Skip to content

Register Now to Meet this Year’s Heroes of the Environment

WATCH THE 2022 AWARD CEREMONY

International Treaty Seeks to Curb Global Mercury Emissions

February 6, 2013

Did you know that the term “mad as a hatter” refers to the mental illnesses suffered by 19th century milliners from their exposure to mercury, a highly toxic element that was used to shape felt hats?

Mercury’s damaging effect on human and environmental health has been documented for years. The US and most European governments already have strict regulations on mercury emissions; however, a recent report from the United Nations Environmental Program reveals that mercury emissions are increasing around the world.

The rise in emissions is widely attributed to precious metal mining projects, coal fired power plants and melting polar ice caps.

In response to the growing threat, over 140 countries signed on to a legally-binding treaty that was agreed upon during UN-sponsored talks in Geneva. While the agreement must still be ratified by individual nations, it is a significant step toward dealing with the global crisis of toxic mercury.

2009 Goldman Prize recipient Yuyun Ismawati has been working to raise awareness about the dangers of mercury emissions for years, especially in regard to emissions from gold mines, saying, “Gold mining in poor communities is sweet for gold traders but bitter for children. The true price of gold will never equal the cost of brain damage, contaminated communities, and the impacts of child labor.”

Ismawati was awarded the Goldman Prize in 2009 for her work to implement sustainable community-based waste and sanitation management programs in Indonesia that provide employment opportunities to low-income people and empower them to improve the environment. Today, Ismawati calls her work with mercury her “new passion.”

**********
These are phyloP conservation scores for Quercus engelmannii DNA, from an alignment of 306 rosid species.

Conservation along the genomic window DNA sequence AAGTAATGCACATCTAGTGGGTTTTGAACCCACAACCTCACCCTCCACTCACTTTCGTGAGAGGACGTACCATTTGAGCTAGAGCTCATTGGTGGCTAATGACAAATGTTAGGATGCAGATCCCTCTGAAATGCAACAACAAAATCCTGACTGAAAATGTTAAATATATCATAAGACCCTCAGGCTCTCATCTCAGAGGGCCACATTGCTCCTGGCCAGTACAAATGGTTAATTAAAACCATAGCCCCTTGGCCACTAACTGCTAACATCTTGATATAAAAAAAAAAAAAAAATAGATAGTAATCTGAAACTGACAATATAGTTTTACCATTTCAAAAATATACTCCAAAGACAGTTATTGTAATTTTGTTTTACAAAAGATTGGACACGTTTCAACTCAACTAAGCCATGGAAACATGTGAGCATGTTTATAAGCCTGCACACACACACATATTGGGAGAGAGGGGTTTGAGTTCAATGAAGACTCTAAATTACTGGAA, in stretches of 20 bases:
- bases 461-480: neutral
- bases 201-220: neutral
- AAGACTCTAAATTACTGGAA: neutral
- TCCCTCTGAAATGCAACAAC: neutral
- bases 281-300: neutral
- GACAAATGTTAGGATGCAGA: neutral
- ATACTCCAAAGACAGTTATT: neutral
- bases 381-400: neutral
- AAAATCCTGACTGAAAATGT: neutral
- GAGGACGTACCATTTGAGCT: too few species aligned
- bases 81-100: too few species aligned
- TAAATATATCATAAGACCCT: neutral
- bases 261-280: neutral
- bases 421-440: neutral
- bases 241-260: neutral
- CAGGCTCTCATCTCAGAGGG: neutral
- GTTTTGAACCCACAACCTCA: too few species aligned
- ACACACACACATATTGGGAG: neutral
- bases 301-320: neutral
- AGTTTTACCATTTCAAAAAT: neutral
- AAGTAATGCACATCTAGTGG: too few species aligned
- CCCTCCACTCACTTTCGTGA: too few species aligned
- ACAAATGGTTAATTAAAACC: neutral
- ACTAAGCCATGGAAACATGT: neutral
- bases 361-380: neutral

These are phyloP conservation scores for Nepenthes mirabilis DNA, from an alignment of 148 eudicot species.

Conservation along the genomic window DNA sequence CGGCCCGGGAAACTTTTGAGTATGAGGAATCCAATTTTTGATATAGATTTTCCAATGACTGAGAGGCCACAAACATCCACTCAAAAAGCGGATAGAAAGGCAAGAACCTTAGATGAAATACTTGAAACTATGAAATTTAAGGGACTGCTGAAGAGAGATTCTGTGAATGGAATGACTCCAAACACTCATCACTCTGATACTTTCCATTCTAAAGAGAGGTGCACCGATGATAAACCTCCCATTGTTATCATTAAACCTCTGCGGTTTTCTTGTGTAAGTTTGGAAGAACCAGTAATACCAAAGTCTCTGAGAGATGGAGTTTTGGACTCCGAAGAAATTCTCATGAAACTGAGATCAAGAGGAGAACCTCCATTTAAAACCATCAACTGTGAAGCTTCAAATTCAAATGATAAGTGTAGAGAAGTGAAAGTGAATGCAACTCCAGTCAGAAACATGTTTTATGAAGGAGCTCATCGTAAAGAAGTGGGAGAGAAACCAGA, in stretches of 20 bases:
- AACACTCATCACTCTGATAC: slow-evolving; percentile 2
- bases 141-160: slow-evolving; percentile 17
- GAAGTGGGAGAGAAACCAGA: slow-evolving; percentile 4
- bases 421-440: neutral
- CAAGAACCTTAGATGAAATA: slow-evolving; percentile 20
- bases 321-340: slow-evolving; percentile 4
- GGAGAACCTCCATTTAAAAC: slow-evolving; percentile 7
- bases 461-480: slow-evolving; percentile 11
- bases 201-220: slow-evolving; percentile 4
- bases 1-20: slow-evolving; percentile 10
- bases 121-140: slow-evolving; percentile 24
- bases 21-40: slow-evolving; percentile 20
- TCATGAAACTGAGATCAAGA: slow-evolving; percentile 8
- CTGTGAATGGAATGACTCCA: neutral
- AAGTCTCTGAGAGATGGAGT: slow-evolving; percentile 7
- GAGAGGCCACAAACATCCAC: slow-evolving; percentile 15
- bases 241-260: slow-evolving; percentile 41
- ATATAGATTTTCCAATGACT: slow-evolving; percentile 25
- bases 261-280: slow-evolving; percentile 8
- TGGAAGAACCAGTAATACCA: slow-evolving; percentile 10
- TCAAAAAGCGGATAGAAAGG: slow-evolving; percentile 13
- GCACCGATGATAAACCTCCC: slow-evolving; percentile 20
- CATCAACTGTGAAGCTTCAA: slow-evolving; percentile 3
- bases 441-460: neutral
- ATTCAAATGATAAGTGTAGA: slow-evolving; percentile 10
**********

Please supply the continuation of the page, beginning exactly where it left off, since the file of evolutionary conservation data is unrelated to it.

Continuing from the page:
Related Posts

Picture of Maxima outside in Peru

Watch Máxima Acuña Documentary in Online Film Festival


June 5, 2020

This June, participate in a digital film festival screening and live Q&A of the film Maxima by Claudia Sparrow. The award-winning documentary follows the story of Goldman Environmental Prize winner Maxima Acuña (Peru, 2016). The online festival is hosted by international NGO Human Rights Watch. Film synopsis: Maxima tells the incredible story of 2016 environmental Goldman Environmental Prize…

Read more

Q&A with Francia Márquez


August 22, 2018

We sit down with Francia Márquez, 2018 Goldman Environmental Prize winner from Colombia, in our latest Q&A. A passionate community leader and activist, Marquez continues to work on a variety of social, political, and environmental issues since winning the Prize in April. Read her Q&A below to learn what motivated her to fight, organize, and…

Read more

In the Field: Visiting Community Leader Francia Márquez in Colombia


August 15, 2018

This is a post by Goldman Environmental Prize Program Officer Ryan Mack, who documents his visit to Cali, Colombia, to meet with 2018 Prize winner Francia Márquez. A formidable leader of the Afro-Colombian community, Márquez organized the women of La Toma and stopped illegal gold mining on their ancestral land. People are a whirl in…

Read more